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A friend of mine recently got this question wrong on a test, but the teacher apparently wasn't able to explain why they got it wrong (at least not clearly). The question is:

__________ is a known fact today, but it was considered a dangerous lie when it was proposed.

  1. The Earth is round
  2. That the Earth is round
  3. The Earth being round
  4. Knowing that the Earth is round

The correct answer is (2), but most students found (3) to be an acceptable answer as well. Personally I also found (3) to be acceptable, though I instinctively think (2) is a better answer, which is of no help to my friend.

Can someone explain exactly what is grammatically wrong with the other choices?

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    At this phrase, in my opinion, you should have a statement which is a known fact with special word ("That" here). You don't have a subject in other variants. – Patrik Novák Oct 4 '16 at 7:56
  • Note to future readers: I haven't accepted an answer because there are currently two answers that contradict each other, specifically on the validity of option 3. If future activity resolves this issue I will come back and accept. – Setsu Oct 25 '16 at 19:44
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That the earth is round is a known fact today, but it was considered a dangerous lie when it was proposed.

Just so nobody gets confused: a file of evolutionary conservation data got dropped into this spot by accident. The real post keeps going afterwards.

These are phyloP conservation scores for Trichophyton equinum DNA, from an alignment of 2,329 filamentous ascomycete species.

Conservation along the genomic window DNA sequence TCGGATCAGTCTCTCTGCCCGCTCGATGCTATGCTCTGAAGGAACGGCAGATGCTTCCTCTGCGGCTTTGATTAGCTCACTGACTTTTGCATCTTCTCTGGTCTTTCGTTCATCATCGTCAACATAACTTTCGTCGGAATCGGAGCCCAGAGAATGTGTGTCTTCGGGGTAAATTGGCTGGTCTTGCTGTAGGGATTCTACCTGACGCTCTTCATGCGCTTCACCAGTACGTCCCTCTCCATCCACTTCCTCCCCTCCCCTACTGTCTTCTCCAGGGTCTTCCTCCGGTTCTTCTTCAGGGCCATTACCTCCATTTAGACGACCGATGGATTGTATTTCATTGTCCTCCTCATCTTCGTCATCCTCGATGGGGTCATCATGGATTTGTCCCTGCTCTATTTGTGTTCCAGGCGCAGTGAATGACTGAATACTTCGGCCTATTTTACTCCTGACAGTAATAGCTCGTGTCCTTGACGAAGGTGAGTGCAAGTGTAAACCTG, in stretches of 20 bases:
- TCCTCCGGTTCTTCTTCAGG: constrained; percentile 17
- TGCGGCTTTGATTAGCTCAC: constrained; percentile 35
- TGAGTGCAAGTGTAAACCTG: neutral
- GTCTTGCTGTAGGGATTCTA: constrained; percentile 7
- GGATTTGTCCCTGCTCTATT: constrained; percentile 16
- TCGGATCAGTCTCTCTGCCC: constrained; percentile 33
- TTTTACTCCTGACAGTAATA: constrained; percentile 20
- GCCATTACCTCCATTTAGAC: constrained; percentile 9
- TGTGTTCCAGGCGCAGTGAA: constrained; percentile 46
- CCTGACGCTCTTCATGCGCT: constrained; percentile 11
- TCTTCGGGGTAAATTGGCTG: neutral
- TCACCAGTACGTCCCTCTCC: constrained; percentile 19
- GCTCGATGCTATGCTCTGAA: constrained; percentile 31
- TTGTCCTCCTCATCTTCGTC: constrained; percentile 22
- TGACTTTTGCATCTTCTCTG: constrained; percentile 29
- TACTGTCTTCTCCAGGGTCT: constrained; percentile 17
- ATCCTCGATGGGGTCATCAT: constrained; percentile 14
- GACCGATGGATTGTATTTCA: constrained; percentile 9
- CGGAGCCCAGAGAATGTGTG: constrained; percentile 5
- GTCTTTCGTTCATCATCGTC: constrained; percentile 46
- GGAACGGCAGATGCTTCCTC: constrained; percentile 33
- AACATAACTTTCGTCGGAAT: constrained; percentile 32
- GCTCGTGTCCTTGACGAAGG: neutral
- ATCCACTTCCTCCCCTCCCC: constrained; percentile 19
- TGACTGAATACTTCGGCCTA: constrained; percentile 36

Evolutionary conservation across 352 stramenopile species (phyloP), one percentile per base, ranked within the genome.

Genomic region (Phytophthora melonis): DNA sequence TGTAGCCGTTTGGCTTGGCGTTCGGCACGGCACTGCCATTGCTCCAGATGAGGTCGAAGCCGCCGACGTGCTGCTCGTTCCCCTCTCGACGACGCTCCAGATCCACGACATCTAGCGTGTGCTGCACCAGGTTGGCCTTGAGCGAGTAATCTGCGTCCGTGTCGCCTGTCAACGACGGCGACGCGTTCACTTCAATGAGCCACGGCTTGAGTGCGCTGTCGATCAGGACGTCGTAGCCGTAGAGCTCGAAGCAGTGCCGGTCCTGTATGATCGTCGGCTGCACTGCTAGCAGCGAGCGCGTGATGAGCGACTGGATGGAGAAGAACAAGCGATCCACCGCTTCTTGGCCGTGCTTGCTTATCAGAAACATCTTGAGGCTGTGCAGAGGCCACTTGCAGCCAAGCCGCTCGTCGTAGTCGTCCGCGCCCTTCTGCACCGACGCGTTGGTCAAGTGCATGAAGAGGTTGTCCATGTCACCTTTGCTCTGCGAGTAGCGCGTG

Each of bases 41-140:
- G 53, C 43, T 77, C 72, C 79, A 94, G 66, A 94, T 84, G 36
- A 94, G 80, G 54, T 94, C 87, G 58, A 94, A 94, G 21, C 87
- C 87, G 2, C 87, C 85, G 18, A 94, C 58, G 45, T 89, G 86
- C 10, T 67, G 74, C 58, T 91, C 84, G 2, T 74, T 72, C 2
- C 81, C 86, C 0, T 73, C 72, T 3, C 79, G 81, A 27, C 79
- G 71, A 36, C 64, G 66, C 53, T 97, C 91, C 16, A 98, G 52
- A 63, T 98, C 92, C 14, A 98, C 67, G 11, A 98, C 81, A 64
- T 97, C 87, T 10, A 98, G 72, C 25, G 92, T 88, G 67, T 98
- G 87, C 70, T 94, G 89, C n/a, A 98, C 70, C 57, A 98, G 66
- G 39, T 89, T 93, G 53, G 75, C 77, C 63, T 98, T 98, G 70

As you already know that a finite subordinate clause headed by a subordinator that can function as a complement in a sentence - either a subject or an object.

And hence your sentence

That the earth is round is a known fact today, but it was considered a dangerous lie when it was proposed.

is correct.

As for your first choice The Earth is round, it's a finite clause. But we need some kind of connector word to add it to the other part of the sentence. And, hence, we can't use it as it is.

The earth is round is a known fact today, but it was considered a dangerous lie when it was proposed. [INCORRECT]

If we use your fourth choice Knowing that the Earth is round, the subject position is realised by a Gerund-Participle form of verb - knowing - along with it's own complement - that the earth is round. But it would not mean what we want it to mean. We want to mean the known fact = the earth is round, but with this choice what we would end up expressing is that the known fact = People or anyone for that matter (not specified) knows that the earth is round. So we would not use this choice as well, because it would mean something different.

Knowing that the earth is round is a known fact, but it was considered a dangerous lie when it was proposed. [CORRECT, but don't express the desired meaning]

Your third choice is The Earth being round.

The earth being round is a known fact today, but it was considered a dangerous lie when it was proposed. [CORRECT]

The subject position of the sentence is realised by a Gerund-Participle clause with an explicit subject - The earth being round. Gerund-Participle clause is - being round, and the explicit subject of the Gerund-Participle clause is The earth. The Gerund-Participle clause with its explicit subject mean that the earth is round.

We know that a Gerund-Particple clause can function a number of ways in a sentence, among them is the function of complement in a sentence, a subject.

So your sentence

The earth being round is a known fact today, but it was considered a dangerous lie when it was proposed. [CORRECT]

is grammatically correct. And it gives the desired meaning as well.

Similar sentences -

People being afraid of ABC is the reason I made the movie.